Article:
Use the Debian global mirrors service ...

Mirror hostname Mirror directory Proxy Popularity contest

Select only [*] standard system utilities and leave the remaining tasks [7] unmarked ...

Software selection

Packages are downloaded and the installer makes its finishing touches ...

Downloading Install GRUB to MBR GRUB device Finish

4. First boot

GRUB menu

User is prompted for the passphrase to unlock the encrypted partition ...

Unlock passphrase Login

Login and run timedatectl to confirm system date+time is properly configured.


After running a minimal install on my Acer C720 Chromebook with encrypted swap + home partitions I ran into this issue: "Black screen instead of password prompt for boot encryption".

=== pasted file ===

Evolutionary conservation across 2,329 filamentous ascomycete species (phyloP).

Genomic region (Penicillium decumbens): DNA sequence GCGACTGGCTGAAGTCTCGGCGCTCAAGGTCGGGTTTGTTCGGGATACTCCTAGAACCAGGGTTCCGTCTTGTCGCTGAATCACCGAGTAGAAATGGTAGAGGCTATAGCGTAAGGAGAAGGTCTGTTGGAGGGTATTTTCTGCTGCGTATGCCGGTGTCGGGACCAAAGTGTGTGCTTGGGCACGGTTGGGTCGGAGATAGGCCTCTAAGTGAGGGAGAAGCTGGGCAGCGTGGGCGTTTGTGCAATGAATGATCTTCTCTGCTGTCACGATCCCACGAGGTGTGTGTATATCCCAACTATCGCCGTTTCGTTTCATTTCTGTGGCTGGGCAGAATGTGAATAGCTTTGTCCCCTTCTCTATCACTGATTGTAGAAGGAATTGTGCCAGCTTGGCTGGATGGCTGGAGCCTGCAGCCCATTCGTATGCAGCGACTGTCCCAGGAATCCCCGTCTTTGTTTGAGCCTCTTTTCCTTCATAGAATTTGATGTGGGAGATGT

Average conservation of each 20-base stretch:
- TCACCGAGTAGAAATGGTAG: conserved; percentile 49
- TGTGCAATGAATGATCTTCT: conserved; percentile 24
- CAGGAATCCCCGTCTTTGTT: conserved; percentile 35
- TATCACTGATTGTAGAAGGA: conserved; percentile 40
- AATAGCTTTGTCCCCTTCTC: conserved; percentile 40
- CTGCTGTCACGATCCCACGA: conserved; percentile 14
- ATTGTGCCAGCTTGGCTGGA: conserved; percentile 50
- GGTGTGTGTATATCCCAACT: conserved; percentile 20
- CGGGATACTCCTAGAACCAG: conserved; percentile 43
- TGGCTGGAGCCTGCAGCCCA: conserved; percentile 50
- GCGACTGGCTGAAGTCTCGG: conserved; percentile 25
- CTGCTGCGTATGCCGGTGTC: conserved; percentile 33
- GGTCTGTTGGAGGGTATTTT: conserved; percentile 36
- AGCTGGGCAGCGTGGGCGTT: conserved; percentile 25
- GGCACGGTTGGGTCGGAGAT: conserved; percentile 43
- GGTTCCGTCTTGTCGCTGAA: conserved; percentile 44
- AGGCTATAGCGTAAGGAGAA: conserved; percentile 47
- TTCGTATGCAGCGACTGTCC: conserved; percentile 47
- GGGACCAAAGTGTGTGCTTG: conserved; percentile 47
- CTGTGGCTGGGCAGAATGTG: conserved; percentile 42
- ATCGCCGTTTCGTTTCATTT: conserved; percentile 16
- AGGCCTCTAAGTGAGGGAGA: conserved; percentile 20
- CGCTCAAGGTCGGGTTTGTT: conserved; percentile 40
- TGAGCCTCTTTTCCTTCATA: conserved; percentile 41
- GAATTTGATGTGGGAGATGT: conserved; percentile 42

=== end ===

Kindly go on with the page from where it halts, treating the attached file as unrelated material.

I had to enter my passphrase blind and ALT+F1 to console. When I tried removing the GRUB options splash and/or quiet I lost the ability to enter the passphrase at all and a hard reset was required.

Fix: Modify /etc/default/grub ...

## Force the kernel to boot in normal text mode with '=text'

... and update ...

# update-grub

Now it works! My chromebook is currently the only device I have run into this issue.

See: GNU gfxpayload

6. Network

Check which network interfaces are detected and settings ...

$ ip a

Wired interfaces are usually auto-configured by default and assigned an IP address courtesy of DHCP.

To assign a static address, deactivate the wired interface and create a new entry in /etc/network/interfaces. [8] Sample entry for enp3s0 ...

# The primary network interface
auto enp3s0
iface enp3s0 inet static

Bring up|down interface with if{up,down} enp3s0.